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INDIA


MARKING THE SIXTEENTH LOK SABHA


General Elections were held in the months of April and May 2014 constituting for the 16th Lok Sabha. About 554 million people registered their votes at nearly one million polling stations, manned by nearly five million polling personnel. Polling was held on nine poll days and results were declared on 16 May 2014. Out of 834,101,479 registered electors, males constituted 52.4 per cent and females 47.6 per cent. The total voting percentage in the 2014 General Elections was 66.4 per cent, the highest so far in the history of Lok Sabha elections. Among the 28 States and seven Union Territories (UT), 21 States/UT had a higher percentage of female electors than that of the national average of 47.6 per cent. Kerala had the highest proportion of female electors, followed by Puducherry. The transgender persons were allowed in the electoral rolls for the first time with gender written as “Others”.


Pursuant to the direction issued by the Supreme Court of India on 27 September 2013, a provision was made for a “None of the Above” (NOTA) option on the Ballot Units, below the name of the last candidate. The percentage of NOTA votes in the 2014 General Elections was 1.08 per cent. The Bharatiya Janata Party


(BJP) won 282 out of 543 elective seats thus securing the absolute majority. The ruling Indian National Congress (INC) secured 44 seats. The State Parties won a total of 182 seats.


The BJP, for the first time, secured a majority of seats on its own and was only the second time that a non-Congress party succeeded in securing a majority by itself. A record number of 62 women were elected compared to 59 in the 2009 General Elections. This accounted for 11.42 per cent of the 543 elective seats. Four hundred and sixty- four parties participated in the


elections compared to 53 parties in the 1st General Elections. A total of 8251 candidates contested the elections, out of which 668 candidates were women and 7,578 were men. Five transgendered persons also contested the polls. The 16th Lok Sabha was constituted on 18 May, when the Election Commission of India called on the President of


India, Shri Pranab Mukherjee, and handed over a copy of the notification containing the names of 543 elected members to the Lok Sabha. The list given to the President enabled him to initiate the government formation process. Earlier in the day, the President dissolved the 15th Lok Sabha as recommended by the outgoing government on 17 May. The BJP Chief Minister of


THIRD READING: INDIA


The Andhra Pradesh Re-Organisation Act, 2014 The creation of a separate State of Telangana for the betterment of the social, economic, political and other aspirations of the people of that region had been a long standing demand. In pursuance thereof, the Government of India on 9 December 2009 announced that the process for formation of a separate State of Telangana would be initiated. After wide-ranging consultations on 3 October, 2013, the Government of India decided to bifurcate the existing State of Andhra Pradesh. Thereafter the government brought forward the Andhra Pradesh Reorganization Bill, 2014 seeking to give effect to the aforesaid decision. The measure aimed at reconstituting the existing State of Andhra Pradesh into two separate States, namely the State of Andhra Pradesh and the State of Telangana. The proposed reorganization sought to meet the democratic aspirations of the people of Telangana region and ensure peace, goodwill, progress and prosperity among all the sections of the people of both successor States. Highlights of the Bill include:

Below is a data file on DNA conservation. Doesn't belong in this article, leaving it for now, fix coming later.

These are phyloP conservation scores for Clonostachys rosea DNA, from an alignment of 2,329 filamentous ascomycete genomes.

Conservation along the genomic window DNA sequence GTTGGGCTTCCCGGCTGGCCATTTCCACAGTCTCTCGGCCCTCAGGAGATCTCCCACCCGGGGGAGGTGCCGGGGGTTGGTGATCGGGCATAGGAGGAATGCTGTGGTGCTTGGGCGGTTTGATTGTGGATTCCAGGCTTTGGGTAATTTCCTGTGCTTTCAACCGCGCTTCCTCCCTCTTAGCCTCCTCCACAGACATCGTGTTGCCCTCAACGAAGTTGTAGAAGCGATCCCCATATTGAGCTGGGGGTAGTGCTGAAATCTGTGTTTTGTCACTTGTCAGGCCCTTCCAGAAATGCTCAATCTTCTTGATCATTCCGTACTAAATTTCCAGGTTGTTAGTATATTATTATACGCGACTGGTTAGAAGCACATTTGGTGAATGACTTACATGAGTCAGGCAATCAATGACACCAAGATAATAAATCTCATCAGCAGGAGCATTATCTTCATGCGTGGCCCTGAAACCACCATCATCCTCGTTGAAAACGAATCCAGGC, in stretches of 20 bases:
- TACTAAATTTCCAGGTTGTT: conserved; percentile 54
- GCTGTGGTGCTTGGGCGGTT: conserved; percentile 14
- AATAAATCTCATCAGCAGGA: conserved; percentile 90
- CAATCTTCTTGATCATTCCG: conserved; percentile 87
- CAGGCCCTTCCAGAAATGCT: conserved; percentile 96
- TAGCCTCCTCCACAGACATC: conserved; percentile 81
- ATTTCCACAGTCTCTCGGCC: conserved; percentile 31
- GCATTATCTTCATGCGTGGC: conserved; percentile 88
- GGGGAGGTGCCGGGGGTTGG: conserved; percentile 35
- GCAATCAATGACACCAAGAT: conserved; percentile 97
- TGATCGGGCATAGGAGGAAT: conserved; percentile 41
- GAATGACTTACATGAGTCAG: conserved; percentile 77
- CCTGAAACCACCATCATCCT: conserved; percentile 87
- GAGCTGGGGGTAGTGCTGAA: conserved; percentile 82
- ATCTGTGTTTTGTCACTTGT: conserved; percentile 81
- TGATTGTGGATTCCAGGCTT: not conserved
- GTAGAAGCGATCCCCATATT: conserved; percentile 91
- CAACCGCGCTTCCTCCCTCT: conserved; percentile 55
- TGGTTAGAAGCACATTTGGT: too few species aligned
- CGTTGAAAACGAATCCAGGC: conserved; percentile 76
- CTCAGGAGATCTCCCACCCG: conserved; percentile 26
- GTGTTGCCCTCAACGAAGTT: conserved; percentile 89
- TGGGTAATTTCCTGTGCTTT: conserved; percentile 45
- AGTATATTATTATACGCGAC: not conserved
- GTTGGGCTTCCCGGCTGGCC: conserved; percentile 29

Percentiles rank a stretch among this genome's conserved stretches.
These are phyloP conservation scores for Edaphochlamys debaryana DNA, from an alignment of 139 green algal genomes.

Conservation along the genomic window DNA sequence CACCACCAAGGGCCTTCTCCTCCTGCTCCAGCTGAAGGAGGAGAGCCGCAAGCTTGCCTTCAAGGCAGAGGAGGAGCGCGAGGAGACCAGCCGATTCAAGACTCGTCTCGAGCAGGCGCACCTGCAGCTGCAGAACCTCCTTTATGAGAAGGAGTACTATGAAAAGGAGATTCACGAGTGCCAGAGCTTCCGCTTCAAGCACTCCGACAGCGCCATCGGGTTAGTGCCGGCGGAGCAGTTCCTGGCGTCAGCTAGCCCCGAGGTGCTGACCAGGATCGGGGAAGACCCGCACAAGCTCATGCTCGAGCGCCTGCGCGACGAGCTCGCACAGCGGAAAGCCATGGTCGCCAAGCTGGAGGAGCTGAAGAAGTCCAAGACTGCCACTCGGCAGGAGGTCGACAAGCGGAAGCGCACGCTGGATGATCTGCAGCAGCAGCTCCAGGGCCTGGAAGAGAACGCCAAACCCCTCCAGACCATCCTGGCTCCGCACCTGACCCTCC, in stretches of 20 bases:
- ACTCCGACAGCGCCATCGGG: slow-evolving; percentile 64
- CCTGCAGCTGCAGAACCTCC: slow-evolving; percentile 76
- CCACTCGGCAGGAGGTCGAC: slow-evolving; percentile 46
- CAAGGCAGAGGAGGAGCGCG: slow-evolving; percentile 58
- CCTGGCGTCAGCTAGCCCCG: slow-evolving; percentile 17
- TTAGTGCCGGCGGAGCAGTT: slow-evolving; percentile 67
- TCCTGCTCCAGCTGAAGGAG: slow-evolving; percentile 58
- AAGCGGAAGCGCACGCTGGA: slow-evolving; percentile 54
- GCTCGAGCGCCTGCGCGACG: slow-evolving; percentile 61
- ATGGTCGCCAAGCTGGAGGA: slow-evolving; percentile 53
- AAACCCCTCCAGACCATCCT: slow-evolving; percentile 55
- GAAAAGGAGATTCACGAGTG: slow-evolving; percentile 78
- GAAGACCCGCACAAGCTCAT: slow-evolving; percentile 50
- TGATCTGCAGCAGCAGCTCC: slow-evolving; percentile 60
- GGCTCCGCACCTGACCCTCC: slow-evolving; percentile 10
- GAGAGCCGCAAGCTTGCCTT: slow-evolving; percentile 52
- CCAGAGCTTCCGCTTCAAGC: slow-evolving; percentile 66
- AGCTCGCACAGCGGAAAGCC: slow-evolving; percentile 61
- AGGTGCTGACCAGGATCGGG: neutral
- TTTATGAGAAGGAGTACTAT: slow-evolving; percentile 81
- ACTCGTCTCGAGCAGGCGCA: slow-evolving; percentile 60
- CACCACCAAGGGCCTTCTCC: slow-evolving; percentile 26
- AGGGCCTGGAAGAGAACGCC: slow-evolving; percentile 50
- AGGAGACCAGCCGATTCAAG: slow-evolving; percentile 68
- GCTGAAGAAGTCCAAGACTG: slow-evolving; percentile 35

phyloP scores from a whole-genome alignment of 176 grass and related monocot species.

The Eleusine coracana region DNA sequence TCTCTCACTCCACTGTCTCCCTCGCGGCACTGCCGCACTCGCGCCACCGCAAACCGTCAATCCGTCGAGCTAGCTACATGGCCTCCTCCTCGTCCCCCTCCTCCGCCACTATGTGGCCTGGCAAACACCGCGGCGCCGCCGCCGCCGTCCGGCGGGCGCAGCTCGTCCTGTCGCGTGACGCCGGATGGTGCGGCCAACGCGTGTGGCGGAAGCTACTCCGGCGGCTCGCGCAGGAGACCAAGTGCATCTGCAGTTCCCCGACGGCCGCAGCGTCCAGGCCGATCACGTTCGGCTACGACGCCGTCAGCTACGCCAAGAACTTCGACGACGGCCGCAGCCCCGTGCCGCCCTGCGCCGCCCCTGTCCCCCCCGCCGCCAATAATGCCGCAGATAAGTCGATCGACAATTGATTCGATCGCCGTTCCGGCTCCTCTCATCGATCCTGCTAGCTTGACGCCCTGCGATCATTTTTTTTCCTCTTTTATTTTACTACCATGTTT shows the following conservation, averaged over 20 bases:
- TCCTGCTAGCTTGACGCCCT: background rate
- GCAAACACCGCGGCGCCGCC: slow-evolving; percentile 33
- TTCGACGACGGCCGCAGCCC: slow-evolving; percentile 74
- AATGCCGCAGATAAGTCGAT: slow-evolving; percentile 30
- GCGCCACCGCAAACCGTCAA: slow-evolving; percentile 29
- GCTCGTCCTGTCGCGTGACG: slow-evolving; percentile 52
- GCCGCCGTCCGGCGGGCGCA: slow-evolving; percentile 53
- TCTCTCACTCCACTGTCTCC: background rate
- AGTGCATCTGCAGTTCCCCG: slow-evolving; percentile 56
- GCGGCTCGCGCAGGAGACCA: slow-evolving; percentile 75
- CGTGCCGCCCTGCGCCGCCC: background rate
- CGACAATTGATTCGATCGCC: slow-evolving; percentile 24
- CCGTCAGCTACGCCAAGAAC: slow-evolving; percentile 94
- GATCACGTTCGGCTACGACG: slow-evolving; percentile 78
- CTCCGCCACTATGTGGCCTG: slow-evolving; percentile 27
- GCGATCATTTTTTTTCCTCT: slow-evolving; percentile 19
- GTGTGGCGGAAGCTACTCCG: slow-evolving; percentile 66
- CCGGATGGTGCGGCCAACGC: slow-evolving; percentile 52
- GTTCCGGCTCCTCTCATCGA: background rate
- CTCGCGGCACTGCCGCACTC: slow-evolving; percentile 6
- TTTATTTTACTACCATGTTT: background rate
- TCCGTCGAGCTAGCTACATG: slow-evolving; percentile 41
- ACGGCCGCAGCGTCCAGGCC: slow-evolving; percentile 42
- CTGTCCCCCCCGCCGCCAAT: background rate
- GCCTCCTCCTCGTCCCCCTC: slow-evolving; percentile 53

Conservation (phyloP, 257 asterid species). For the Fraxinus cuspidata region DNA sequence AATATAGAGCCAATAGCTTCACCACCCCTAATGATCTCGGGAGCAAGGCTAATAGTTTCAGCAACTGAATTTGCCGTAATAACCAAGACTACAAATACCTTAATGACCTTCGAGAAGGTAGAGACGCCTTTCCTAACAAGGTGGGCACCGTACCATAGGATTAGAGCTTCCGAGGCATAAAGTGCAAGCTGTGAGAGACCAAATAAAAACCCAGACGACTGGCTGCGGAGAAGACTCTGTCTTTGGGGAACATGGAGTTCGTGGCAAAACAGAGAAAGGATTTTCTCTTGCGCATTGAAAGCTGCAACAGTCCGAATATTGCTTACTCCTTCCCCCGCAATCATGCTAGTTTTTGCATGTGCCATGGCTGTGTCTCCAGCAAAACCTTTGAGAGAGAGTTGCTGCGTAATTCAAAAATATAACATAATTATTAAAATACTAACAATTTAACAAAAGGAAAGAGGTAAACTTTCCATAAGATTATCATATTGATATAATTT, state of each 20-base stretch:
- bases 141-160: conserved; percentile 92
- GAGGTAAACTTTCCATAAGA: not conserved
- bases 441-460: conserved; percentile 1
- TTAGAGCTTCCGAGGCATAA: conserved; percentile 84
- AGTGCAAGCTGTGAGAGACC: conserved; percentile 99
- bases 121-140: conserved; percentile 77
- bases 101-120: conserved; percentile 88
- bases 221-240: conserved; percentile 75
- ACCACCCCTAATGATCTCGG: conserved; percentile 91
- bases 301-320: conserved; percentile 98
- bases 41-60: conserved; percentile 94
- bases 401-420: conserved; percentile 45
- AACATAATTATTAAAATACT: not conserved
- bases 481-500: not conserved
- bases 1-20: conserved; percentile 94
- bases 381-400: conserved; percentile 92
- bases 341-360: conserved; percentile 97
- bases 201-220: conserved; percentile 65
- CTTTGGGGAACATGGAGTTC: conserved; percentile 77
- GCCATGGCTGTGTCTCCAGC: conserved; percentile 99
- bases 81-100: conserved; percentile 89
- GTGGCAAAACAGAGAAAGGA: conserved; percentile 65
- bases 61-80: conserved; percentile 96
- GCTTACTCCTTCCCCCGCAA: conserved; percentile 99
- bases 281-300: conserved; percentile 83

• Provision has been made for the territories of the two successor States of Andhra Pradesh and Telan- gana, and necessary provisions relating to representa- tion in Parliament and State Legislatures, distribution


of revenues, apportionment of assets and liabilities, mechanisms for the management and development of water resources, power and natural resources and other matters. • It has been provided for the maintenance of law and order to ensure peace and harmony in all regions and districts of the two successor States after the appointed day. • Provision has been made to the effect that Hy- derabad in the existing State of Andhra Pradesh shall be the common capital of both the successor States from the appointed day for a period not exceeding ten years, and puts in place legal and administrative measures to ensure that both the State Governments can function efficiently from the common capital which includes the area notified as Greater Hyderabad Municipal Corpora- tion under the Hyderabad Municipal Corporation Act, 1955.


The Bill was passed by Lok Sabha on 18 February 2014 and by Rajya Sabha on 20 February 2014. The Bill as passed by both Houses of Parliament was assented to by the President of India on 1 March 2014. The successor States of Andhra Pradesh and Telangana came into being with effect from 2 June 2014 as per the appointed day stipulated in the said Act.


The Parliamentarian | 2014: Issue Three | 209


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